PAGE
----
“Lean on Me, when you’re not strong…” I love stories with characters you know you can count on, heroes who’ll never let you down and heroines you’d want to be friends with in real life. Today we’re sharing snippets that show sometimes the romance isn’t in the sex, it’s in the emotional support. Today’s snippet is from Sweet Thursday.
Justin’s entire demeanor screamed of a cocky nature, but she knew there was more to the man than the smartass he loved to portray. She’d seen his true colors the day they’d buried Killian’s mom. Sunday Collins had passed away after suffering from a long bout of cancer during their sophomore year.
Killian had been strong throughout the funeral service, standing stoically next to Tristan and his pop as her coffin was lowered into the ground. It was the first funeral Lily had ever attended and she still remembered how much she’d physically hurt, watching Killian’s face as he said goodbye to his mother.
Justin stood beside her and she hadn’t realized until the service was over that he’d been holding her hand the entire time. As the crowd dispersed and the family began to walk to their cars, they hung back with Killian…
Lily looked around the cemetery, searching for some words of comfort to offer. She didn’t know what to say. Wasn’t sure she could speak through the painful lump in her throat.
“My mom took off when I was three.” Lily looked up, surprised by Justin’s words. “I don’t really remember her…and you know my dad. Conversation isn’t exactly his thing. The first time I met your mom was after Little League practice. Sixth grade. She’d made us all chocolate chip cookies. Best fucking cookies I ever had.”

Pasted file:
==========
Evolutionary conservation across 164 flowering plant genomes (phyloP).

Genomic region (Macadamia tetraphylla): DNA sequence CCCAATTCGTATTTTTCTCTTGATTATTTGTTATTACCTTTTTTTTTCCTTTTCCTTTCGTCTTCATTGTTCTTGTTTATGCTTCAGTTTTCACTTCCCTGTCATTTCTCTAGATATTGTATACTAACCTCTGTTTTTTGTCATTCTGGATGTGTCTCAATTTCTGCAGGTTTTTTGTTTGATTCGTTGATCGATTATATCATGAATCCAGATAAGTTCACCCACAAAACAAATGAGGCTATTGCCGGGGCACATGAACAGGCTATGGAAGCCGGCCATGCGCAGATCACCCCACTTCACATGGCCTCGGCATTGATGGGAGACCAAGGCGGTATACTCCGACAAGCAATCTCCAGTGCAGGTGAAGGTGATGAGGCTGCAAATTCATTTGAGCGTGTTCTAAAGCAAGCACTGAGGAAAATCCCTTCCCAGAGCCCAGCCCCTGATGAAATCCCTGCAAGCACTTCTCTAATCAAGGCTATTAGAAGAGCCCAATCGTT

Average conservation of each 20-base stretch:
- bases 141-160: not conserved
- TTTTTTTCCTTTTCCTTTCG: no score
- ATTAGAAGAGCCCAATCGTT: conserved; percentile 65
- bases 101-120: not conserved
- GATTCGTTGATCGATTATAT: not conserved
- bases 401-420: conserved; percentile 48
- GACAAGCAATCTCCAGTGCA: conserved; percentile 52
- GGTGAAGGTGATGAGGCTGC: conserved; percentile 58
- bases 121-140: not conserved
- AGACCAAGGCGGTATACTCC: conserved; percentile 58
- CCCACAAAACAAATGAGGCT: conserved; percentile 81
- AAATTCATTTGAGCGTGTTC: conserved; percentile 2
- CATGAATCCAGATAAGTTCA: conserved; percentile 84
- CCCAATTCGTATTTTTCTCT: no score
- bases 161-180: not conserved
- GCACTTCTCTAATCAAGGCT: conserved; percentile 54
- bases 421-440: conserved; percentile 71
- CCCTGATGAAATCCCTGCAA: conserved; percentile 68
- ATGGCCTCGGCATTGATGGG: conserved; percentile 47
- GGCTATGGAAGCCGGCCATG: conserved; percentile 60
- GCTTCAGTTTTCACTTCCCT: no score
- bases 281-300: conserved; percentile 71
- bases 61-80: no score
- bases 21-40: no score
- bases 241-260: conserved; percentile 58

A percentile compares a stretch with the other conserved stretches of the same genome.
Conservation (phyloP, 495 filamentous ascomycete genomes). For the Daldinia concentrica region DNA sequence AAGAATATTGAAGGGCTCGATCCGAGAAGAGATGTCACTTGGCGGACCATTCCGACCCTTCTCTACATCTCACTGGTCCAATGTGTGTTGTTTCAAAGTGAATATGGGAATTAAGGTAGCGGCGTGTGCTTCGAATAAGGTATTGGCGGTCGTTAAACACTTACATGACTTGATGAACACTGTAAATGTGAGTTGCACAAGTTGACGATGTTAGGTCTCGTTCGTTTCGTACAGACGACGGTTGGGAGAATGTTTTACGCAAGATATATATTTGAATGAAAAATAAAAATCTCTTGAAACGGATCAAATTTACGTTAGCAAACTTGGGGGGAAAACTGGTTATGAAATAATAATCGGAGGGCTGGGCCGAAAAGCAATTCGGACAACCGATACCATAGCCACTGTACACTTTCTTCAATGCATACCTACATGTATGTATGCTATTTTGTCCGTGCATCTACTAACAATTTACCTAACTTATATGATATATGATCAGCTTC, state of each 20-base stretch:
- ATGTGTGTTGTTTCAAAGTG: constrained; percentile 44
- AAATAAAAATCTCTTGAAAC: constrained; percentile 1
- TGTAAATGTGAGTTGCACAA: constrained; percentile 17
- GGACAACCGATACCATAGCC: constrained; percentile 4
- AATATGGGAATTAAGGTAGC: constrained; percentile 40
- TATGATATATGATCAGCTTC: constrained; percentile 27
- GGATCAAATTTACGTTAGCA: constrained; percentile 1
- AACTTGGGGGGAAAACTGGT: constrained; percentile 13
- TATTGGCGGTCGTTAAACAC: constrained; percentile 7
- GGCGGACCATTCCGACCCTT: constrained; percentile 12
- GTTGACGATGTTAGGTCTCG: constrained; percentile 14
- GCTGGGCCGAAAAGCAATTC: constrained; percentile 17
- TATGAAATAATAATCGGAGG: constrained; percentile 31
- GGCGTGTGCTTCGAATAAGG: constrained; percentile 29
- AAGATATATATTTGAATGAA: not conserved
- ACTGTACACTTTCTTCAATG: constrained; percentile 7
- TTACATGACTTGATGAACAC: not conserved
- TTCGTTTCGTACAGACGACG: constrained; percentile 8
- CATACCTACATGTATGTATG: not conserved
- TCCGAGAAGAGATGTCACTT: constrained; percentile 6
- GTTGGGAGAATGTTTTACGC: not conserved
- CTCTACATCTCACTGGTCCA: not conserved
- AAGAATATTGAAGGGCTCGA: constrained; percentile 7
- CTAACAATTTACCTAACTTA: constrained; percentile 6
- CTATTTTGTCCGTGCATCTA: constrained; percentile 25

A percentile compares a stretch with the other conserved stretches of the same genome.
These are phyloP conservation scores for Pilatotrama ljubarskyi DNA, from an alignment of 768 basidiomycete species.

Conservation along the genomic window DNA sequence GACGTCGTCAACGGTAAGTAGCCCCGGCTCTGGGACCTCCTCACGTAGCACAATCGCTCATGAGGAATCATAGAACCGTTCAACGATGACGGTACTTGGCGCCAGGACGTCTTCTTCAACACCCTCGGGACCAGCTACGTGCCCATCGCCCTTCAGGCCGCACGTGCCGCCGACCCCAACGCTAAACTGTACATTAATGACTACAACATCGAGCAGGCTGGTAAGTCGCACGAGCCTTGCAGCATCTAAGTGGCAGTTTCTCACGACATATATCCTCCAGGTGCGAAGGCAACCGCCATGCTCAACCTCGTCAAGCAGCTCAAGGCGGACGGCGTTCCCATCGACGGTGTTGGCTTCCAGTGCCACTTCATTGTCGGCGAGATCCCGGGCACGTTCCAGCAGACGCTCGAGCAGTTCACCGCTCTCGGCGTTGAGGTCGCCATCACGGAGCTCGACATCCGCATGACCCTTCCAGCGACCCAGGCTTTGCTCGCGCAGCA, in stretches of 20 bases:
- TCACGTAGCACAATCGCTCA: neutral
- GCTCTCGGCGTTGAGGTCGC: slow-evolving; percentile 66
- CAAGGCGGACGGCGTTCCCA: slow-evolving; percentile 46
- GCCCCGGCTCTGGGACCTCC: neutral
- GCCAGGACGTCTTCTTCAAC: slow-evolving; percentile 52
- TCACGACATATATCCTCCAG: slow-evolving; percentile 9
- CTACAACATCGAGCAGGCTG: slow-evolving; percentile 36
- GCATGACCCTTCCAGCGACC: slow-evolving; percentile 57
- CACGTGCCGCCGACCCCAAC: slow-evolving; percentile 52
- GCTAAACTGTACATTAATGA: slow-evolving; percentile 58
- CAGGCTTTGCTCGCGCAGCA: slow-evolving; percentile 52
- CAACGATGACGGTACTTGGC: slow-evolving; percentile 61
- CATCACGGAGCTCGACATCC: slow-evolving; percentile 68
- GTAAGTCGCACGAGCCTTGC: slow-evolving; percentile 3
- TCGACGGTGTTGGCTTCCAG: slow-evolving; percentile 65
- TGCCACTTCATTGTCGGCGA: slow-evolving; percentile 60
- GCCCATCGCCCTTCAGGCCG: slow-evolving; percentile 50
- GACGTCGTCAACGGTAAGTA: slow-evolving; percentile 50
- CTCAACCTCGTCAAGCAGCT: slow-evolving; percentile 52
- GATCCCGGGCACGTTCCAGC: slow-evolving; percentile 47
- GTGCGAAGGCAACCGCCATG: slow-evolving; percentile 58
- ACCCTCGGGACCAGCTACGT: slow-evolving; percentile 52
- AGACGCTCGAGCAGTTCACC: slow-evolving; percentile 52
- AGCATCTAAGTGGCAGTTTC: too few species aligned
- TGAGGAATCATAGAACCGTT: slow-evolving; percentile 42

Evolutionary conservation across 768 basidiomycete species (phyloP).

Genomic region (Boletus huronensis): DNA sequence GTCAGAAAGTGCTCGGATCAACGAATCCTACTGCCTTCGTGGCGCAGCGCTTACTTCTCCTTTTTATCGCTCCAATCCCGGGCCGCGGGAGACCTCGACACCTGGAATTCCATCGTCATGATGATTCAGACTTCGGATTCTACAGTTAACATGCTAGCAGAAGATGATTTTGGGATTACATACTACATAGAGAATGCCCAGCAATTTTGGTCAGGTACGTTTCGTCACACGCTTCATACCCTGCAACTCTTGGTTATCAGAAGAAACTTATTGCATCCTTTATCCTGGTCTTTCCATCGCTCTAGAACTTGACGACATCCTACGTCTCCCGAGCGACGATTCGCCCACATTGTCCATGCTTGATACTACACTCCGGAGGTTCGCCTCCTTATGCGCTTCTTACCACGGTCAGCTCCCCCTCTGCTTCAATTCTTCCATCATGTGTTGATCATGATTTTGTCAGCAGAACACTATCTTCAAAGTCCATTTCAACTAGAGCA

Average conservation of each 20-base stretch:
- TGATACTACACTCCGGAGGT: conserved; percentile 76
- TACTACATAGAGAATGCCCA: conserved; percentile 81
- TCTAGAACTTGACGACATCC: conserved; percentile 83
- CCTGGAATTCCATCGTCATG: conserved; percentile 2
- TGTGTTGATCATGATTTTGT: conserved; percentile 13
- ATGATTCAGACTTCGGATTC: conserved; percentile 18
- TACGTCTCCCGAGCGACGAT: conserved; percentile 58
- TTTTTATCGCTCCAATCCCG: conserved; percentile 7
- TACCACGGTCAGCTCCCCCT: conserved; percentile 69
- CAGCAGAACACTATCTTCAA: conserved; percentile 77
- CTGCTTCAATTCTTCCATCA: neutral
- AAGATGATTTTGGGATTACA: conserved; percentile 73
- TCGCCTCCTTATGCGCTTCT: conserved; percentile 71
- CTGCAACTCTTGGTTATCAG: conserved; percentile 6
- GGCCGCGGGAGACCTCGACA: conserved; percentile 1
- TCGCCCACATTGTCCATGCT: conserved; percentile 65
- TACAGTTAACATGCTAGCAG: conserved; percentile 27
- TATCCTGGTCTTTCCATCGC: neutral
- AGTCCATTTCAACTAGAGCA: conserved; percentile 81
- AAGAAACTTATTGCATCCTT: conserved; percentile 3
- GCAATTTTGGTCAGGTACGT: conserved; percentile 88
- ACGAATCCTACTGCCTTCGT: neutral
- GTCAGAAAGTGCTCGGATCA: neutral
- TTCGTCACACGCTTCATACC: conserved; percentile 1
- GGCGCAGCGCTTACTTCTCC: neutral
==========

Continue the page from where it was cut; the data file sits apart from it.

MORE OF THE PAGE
Killian nodded and Lily watched him covertly wipe away a tear.
“A bunch of the parents were standing around. My dad was late coming to pick me up—as usual. Somebody asked where my mother was.”
Killian grinned sadly. “You said aliens abducted her.”
Justin laughed, though it certainly wasn’t a happy sound. “Always was a little bastard. After that, your mom sort of claimed me. It was her voice I heard yelling my name from the stands. She baked me a cake on my thirteenth birthday—first cake that had my name on it and wasn’t made by the grocery store. Whenever I smart-mouthed somebody, she set me straight in that calm, sweet voice that made me wanna fall on my knees and promise never to be bad again as long as I lived.”
Killian laughed. “Discipline by guilt, my sisters call it.”
“Yeah. Well, it worked on me and whenever I did something good in school, she made me some of those cookies. I didn’t know my mom, Killian, but I’m sure as hell glad I knew yours.”
Justin had known exactly the right words, and it was in that precise moment Lily had given a piece of her heart to him as well. She took a deep breath to calm herself. She hadn’t expected the memories of her friends to be so potent, so strong after all these years.
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